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posted by martyb on Saturday May 25 2019, @04:49AM   Printer-friendly
from the profits-at-all-costs dept.

Infamous OxyContin-maker Purdue Pharma used front organizations and sponsored research to deceive the World Health Organization and corrupt global public health policies with the goal of boosting international opioid sales and profits, according to a Congressional report (PDF) released Thursday, May 22.

The investigation identified two WHO guidance documents that appear to parrot some of Purdue's misleading and outright false marketing claims about the safety and efficacy of their highly addictive opioids.

The findings, released by Reps. Katherine Clark (D-Mass.) and Hal Rogers (R-Ky.), land as the country is still grappling with an epidemic of opioid abuse and overdoses. According to the Centers for Disease Control and Prevention, opioid overdoses kill an average of 130 Americans every day.

Clark and Rogers say that the motivation for the investigation follows a 2017 warning letter Congress members sent to the WHO. Given the opioid epidemic unfolding in the US, the lawmakers warned the WHO that opioid makers would try to expand into international markets, which could potentially trigger a global epidemic. But the Congress members say they didn't get a response (though the WHO disputes this).

"When the WHO failed to respond to the letter, we began to question why they would remain silent about such a significant and devastating public health epidemic," the report reads. "The answers we found are deeply disturbing."

Based on public records, the report outlines a tangle of organizations and individuals that connect financial threads from Purdue to WHO.

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  • (Score: 0) by Anonymous Coward on Saturday May 25 2019, @03:31PM (1 child)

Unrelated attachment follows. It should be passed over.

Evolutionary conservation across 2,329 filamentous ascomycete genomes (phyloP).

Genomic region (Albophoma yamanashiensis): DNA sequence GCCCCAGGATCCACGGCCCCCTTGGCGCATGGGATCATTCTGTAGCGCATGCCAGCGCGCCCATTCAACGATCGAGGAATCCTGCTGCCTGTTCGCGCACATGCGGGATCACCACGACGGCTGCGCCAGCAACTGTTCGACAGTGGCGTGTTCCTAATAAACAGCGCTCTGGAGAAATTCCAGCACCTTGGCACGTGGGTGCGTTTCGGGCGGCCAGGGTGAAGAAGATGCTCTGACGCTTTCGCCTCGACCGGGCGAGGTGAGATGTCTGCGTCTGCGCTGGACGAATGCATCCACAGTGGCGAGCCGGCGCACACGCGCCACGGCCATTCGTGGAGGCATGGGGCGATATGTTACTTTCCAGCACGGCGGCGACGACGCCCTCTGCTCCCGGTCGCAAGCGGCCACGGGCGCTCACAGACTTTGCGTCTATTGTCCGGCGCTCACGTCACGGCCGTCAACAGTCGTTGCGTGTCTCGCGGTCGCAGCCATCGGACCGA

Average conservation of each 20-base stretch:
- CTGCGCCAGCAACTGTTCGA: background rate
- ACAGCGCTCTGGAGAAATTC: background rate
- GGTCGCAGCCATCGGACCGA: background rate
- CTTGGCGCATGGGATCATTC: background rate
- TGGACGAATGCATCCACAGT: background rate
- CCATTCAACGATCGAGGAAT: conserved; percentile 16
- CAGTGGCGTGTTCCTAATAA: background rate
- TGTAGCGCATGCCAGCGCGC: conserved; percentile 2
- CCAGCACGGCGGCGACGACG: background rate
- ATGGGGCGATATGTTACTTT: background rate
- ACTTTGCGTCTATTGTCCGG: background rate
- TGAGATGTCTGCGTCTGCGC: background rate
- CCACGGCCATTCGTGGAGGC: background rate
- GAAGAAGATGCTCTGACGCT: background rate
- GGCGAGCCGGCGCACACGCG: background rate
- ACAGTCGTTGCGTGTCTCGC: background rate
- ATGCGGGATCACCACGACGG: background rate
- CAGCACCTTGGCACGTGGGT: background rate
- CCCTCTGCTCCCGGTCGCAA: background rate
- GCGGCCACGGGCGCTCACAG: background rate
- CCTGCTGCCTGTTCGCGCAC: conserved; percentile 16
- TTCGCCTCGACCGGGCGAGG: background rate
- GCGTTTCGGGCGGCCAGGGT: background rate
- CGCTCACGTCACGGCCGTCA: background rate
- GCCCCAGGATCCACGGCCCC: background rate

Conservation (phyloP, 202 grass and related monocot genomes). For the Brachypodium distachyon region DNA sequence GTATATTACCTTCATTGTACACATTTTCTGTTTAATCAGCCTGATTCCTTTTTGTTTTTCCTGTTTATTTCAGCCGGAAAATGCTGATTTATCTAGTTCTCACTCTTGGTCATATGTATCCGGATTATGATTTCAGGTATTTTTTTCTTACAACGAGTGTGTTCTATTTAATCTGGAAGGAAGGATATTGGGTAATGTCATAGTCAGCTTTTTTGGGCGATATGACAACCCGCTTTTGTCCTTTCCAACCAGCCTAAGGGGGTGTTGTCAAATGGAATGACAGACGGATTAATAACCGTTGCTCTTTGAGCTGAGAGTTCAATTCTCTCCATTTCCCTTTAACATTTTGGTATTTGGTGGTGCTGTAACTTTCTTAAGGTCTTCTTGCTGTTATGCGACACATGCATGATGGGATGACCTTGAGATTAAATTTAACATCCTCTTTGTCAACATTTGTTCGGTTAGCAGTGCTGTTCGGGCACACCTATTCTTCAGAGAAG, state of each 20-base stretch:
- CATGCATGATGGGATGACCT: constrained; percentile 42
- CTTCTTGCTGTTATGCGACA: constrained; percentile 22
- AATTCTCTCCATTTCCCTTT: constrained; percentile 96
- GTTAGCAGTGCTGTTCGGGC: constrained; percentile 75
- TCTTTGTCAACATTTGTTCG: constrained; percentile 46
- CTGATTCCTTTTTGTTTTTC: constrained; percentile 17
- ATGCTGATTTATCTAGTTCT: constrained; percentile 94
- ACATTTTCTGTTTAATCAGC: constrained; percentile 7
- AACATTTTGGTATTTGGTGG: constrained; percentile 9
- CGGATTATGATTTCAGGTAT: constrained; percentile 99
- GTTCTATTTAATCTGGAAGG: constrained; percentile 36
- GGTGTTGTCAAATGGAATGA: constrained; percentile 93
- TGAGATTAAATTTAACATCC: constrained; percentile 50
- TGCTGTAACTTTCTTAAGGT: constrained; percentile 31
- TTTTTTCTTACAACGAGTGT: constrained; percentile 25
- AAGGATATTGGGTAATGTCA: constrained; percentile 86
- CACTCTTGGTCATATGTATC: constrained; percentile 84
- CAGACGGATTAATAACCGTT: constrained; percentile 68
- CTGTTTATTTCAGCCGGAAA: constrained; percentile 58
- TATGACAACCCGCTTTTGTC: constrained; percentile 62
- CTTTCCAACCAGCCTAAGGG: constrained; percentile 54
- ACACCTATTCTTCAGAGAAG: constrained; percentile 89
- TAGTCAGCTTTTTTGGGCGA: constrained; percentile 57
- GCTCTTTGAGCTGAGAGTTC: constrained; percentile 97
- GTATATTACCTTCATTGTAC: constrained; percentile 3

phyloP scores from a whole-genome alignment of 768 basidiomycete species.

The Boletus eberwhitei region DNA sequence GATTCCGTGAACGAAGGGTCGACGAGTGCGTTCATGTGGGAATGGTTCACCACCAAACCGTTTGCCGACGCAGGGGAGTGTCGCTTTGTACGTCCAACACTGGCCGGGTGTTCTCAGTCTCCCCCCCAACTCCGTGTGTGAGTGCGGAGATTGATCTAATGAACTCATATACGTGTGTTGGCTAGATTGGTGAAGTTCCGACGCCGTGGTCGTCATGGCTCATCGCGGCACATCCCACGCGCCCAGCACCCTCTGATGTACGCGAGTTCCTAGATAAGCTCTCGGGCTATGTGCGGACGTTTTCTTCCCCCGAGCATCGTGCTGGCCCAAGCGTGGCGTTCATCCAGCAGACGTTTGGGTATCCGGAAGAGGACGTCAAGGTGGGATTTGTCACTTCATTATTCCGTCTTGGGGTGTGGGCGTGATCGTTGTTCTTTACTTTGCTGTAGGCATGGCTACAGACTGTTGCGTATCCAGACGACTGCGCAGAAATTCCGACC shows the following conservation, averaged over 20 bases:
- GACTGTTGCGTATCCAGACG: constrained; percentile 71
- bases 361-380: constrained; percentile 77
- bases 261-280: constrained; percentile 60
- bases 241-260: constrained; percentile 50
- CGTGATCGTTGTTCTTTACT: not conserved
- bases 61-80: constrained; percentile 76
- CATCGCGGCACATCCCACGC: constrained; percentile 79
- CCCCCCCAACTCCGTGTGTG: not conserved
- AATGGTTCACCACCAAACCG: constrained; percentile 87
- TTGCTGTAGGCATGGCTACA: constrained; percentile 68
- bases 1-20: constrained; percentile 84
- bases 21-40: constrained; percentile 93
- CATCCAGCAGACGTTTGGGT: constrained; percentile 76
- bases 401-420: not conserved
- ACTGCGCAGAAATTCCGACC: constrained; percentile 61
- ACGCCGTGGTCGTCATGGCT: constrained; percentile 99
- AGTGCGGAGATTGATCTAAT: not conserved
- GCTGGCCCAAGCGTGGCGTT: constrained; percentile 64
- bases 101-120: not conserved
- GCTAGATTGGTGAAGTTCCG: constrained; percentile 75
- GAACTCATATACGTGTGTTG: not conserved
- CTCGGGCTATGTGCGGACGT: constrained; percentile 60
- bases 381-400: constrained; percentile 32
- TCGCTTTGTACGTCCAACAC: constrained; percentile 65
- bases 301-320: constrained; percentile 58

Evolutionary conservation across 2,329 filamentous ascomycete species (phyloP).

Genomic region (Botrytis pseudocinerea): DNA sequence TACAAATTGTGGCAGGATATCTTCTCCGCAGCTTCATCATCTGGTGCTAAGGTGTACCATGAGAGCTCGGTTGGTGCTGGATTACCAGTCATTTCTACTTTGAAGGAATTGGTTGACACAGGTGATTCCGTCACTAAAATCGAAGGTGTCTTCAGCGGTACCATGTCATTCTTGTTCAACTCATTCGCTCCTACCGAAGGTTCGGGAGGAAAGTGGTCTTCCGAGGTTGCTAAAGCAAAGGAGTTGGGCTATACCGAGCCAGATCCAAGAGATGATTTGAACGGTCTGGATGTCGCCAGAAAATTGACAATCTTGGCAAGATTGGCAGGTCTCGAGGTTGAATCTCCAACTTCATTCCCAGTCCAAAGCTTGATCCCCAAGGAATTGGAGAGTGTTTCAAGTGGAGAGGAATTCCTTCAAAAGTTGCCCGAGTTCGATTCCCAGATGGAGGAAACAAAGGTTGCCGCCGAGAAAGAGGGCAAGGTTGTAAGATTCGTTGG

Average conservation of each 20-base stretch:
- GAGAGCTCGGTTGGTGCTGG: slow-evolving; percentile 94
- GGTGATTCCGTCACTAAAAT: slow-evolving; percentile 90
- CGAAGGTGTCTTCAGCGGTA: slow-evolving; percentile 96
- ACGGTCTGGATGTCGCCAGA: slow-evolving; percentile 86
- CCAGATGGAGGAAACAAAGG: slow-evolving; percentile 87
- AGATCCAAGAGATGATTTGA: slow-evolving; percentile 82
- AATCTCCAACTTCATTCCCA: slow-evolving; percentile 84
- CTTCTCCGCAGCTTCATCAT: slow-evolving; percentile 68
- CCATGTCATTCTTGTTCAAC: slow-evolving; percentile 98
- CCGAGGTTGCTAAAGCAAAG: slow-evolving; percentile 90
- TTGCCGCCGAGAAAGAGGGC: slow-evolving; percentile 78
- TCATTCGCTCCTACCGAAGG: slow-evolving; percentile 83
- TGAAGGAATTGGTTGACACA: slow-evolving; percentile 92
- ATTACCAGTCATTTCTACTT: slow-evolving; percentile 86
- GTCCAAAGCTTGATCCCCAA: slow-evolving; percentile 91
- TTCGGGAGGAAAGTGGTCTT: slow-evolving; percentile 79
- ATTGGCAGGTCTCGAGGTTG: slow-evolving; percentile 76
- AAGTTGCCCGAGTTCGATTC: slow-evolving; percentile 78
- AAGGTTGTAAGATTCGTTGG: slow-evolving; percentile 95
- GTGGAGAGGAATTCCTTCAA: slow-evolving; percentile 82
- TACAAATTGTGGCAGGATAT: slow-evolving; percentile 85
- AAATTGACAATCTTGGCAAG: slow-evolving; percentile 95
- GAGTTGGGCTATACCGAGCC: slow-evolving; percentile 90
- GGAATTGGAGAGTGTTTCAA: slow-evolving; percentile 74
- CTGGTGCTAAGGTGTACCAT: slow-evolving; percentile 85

by Anonymous Coward on Saturday May 25 2019, @03:31PM (#847620)

    Good post. I wrote above about my one experience with tramadol which got me through some excruciating pain. I had it for at most a week one time in a 50 year lifetime (and it was my only opiate experience). I can't express how glad I was to have it -- not because it was such a great drug -- but because the pain was so unbearable (as in "would rather die" level). Forcing me to experience extreme pain merely because some small percentage of people might get addicted would have been a cruel and torturous act. I can also totally see how intense unrelenting pain could make people seriously look at suicide because that sort of torture will fuck with your head.

    Honestly, if I had some sort of permanent pain (need a better word than "pain" -- I'm talking beyond bearable) I would either want a lifetime supply of whatever alleviated it, or a bullet. Maybe the pain killer would shorten my life, but not so fast as suicide. There must be a balancing between the risks that some people will get addicted, and the risk that some people in the absence of relief from intractable pain would just off themselves then and there.

  • (Score: 0) by Anonymous Coward on Saturday May 25 2019, @04:46PM

    by Anonymous Coward on Saturday May 25 2019, @04:46PM (#847655)

    A big problem is the increasing difficulty of chronic pain suffers getting needed medications. We just recently had a dustup with a pharmacist at Walgreens who decided he knew better than my wife's doctors and refused to fill a presciption. He also blackballed her with the pharmacist at Walmart where we switched her presciptions so they wouldn't fill it. Finally found a small local pharmacy that would fill it. Her doctor filed a complaint against the first pharmacist with the pharmacy board but I doubt that will do much good.